TWAIN-L Archives

Mark Twain Forum


Options: Use Classic View

Use Monospaced Font
Show Text Part by Default
Show All Mail Headers

Topic: [<< First] [< Prev] [Next >] [Last >>]

Print Reply
Kevin Mac Donnell <[log in to unmask]>
Tue, 13 Feb 2018 11:11:40 -0600
text/plain (131 lines)
I should have explained my citations:

Fishkin. MT Anthology 2010.

Morrison. Intro to the OUP ed of HF 1996

Morrison. Playing in the Dark. 1992.

This last book is must reading for anyone interested in HF.

Mac Donnell Rare Books
9307 Glenlake Drive
Austin TX 78730
Member: ABAA, ILAB
You may browse our books at:

-----Original Message----- 
From: Kevin Mac Donnell
Sent: Tuesday, February 13, 2018 10:56 AM
To: [log in to unmask]
Subject: Re: 'Hurtful' Harper Lee and Mark Twain dropped from Minnesota 

Toni Morrison said something very similar, which I quote in an essay I wrote
on reader responses to HF for Kent Rasmussen's recently published HF
Critical Insights. I reviewed responses from 19th, 20th, and 21st century
readers, breaking it all down by readership and looking at what little boys
had to say versus little girls, academics, general readers, book reviewers,
fellow authors, etc. I've copied and pasted in the relevant section of my
essay below and hope it survives intact. There are quite a few quotation
marks that will trigger a lot of pesky coding:

Twentieth Century African American Readers

Black writers’ reactions to the story have been just as varied. Ralph
Ellison echoed Booker T. Washington in 1953, when he wrote that Mark Twain
“does not idealize the slave, Jim. Jim is drawn in all his ignorance and
superstition, with his good traits and his bad” (Fishkin 259). In 1982
Ellison still saw Huckleberry Finn as a “fictional vision of an ideal
democracy in which the actual combines with the ideal . . . in which the
highly placed and the lowly, the black and the white . . . combine to tell
us of transcendent truth and possibility such as those discovered when Mark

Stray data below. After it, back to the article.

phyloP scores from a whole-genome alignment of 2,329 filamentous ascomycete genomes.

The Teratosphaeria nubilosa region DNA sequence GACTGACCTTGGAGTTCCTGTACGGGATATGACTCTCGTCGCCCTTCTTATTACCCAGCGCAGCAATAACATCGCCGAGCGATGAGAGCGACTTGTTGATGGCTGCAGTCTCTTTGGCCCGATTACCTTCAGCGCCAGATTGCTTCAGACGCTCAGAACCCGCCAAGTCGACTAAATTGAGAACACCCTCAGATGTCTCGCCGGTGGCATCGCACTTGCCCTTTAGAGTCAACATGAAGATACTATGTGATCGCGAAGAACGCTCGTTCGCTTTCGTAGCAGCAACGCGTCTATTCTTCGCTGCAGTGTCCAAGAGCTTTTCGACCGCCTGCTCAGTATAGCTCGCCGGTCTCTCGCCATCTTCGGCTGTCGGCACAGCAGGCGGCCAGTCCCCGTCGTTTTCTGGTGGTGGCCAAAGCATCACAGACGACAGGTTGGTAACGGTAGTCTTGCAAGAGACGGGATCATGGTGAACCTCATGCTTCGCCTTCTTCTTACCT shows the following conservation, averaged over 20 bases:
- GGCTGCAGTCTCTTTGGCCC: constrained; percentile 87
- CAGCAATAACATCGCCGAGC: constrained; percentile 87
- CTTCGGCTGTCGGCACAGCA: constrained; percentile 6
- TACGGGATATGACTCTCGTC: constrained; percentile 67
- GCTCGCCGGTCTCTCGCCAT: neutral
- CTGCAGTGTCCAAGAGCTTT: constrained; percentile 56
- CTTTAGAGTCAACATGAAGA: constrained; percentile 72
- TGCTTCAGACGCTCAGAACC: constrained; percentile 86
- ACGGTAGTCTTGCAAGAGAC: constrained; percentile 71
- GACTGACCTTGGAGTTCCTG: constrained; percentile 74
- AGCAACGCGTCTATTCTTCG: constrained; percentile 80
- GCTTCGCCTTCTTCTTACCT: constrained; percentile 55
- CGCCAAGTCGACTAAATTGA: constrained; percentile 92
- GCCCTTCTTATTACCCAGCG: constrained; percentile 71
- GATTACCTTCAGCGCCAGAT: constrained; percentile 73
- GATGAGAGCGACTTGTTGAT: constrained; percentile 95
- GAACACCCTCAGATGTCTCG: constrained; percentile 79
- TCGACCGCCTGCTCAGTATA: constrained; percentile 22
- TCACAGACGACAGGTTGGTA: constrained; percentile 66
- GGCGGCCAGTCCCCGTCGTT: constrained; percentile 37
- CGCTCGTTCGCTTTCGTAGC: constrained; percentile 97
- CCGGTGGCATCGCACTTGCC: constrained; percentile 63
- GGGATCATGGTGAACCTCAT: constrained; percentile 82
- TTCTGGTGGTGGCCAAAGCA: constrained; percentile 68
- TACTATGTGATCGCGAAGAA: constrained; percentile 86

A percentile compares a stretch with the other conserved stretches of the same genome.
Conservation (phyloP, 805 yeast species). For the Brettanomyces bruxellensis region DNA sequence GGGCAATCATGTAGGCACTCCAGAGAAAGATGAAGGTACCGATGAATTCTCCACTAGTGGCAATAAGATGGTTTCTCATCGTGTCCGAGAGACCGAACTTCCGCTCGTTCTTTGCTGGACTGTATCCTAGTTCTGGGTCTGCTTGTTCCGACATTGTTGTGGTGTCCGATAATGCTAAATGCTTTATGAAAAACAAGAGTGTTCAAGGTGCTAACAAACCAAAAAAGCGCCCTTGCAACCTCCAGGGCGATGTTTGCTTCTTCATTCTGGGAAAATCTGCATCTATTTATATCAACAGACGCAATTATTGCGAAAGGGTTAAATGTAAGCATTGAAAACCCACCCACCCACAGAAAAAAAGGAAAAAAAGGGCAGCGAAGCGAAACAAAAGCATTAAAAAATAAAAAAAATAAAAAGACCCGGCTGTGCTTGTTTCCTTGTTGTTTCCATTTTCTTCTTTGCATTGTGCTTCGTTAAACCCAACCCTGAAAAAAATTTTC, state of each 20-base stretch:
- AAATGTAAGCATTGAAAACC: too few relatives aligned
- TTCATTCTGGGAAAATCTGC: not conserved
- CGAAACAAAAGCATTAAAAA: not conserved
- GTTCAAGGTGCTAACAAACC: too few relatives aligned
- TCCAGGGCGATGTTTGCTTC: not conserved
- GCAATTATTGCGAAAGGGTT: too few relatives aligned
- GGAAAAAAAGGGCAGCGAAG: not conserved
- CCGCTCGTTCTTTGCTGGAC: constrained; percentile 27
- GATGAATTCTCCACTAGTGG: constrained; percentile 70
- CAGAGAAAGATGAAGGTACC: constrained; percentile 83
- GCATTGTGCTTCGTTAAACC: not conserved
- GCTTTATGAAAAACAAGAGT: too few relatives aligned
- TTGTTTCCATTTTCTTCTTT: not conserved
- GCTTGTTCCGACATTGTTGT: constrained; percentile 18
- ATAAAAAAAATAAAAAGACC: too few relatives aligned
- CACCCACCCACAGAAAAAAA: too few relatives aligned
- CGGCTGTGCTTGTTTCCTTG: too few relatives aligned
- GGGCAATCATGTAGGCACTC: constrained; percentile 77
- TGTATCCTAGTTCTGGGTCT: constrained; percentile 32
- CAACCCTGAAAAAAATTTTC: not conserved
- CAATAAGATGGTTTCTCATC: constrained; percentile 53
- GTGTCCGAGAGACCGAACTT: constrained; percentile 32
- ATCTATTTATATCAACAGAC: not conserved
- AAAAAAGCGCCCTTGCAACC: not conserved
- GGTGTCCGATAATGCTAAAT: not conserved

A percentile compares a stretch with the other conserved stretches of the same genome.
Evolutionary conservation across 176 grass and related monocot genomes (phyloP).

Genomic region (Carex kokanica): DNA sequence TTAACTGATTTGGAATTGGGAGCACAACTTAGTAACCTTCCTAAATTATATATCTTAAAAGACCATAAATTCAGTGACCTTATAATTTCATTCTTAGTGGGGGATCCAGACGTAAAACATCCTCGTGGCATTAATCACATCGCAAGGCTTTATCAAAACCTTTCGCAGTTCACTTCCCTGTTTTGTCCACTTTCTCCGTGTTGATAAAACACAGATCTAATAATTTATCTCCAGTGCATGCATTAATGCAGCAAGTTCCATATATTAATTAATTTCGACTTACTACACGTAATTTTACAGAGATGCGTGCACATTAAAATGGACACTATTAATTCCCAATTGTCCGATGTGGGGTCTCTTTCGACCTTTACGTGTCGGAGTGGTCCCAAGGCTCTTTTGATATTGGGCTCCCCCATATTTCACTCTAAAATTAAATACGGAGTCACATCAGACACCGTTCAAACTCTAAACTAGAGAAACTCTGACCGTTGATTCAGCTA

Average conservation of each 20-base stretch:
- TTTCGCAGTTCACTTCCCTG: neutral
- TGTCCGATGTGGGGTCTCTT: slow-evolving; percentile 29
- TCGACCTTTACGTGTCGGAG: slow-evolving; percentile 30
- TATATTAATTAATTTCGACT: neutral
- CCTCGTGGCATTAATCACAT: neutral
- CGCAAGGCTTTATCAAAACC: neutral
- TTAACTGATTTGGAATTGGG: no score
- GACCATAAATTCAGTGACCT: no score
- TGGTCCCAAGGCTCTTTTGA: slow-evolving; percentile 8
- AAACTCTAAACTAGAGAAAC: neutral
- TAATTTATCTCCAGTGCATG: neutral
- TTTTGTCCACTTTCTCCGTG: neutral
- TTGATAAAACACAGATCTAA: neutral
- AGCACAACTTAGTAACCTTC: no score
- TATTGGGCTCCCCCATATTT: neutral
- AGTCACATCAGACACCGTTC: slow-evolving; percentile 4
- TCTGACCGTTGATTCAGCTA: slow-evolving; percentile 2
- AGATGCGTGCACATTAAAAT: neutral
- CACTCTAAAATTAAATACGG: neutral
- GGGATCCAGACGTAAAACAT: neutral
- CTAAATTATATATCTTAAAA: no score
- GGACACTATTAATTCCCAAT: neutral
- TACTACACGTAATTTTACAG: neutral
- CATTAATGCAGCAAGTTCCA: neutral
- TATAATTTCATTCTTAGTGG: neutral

Twain set Huck and Jim afloat on the raft” (Fishkin 6). Neither Washington
nor Ellison discusses the repeated presence of the word “nigger” in the
text. Not so with humorist and social activist Dick Gregory, who embraced
the word when he used it for the title of his autobiography in 1964. Says
Gregory, “Titling my book Nigger meant I was taking it back from white
folks. Mark Twain threw it up in the air and I grabbed it” (Fishkin 448).
Fairfax County school administrator John H. Wallace generated widespread
media attention when he produced a heavily sanitized edition of Huckleberry
Finn in 1983 that removed the words “nigger” and “hell” from the 
text, as
well as entire passages, rendering parts of the story absurd. Although he
acknowledged Mark Twain’s intended satire, he still saw the book as 
to young black readers. Law professor Sharon E. Rush, provoked by the pain
her young daughter felt when forced to read the book as part of her school
curriculum, wrote Huck Finn’s “Hidden” Lessons (2006), thoughtfully
explaining why she felt the book was racist and advocating that it be
removed from required curricula and taught instead as an “anticanonical 
in American literature” that demonstrates the “limits of whites’ 
toward blacks and other people of color” (Rush 149).
Nobel Prize-winning author Toni Morrison’s reaction to her first reading 
Huckleberry Finn was similar to that of Sharon Rush’s daughter, but she 
come to view the removal of the book from schools as a “purist yet
elementary kind of censorship designed to appease adults rather than educate
children” (Fishkin 409). She does not dismiss the evasion chapters or
protest the use of the word “nigger,” and focuses instead on the
relationship of Huck and Jim, and notions of fatherhood and childhood. She
also suggests that the book is “classic literature” whose “argument at 
core” cannot be dismissed (Morrison Introduction xxxi-xli). What is that
core? She wisely observes that
if we supplement our reading of Huckleberry Finn, expand it—release it 
its clutch of sentimental nostrums about lighting out to the territory,
river gods, and the fundamental innocence of Americanness—to incorporate 
contestatory, combative critique of antebellum America, it seems to be
another, fuller novel. It becomes a more beautifully complicated work that
sheds much light on some of the problems it has accumulated through
traditional readings too shy to linger over the implications of the
Africanist presence at its center (Morrison 54).

Mac Donnell Rare Books
9307 Glenlake Drive
Austin TX 78730
Member: ABAA, ILAB
You may browse our books at:

-----Original Message----- 
From: Barbara Schmidt
Sent: Monday, February 12, 2018 8:50 AM
To: [log in to unmask]
Subject: Re: 'Hurtful' Harper Lee and Mark Twain dropped from Minnesota

Every time I read about one of these "banning" controversies, I am reminded
of Jocelyn Chadwick's excellent essay in _Critical Insights: Adventures of
Huckleberry Finn_  (Salem Press, 2017). Chadwick decries such efforts which
are undertaken for "children who somehow require the aid of benevolent
white and black critics to think and reflect for them."   Chadwick further
states, "Today's students are proving more than capable of having these
hard conversations; indeed, they flourish in them because they want to
think and break apart and analyze and understand."  A highly recommended
essay from an outstanding Mark Twain scholar for any school board wrestling
with such issues.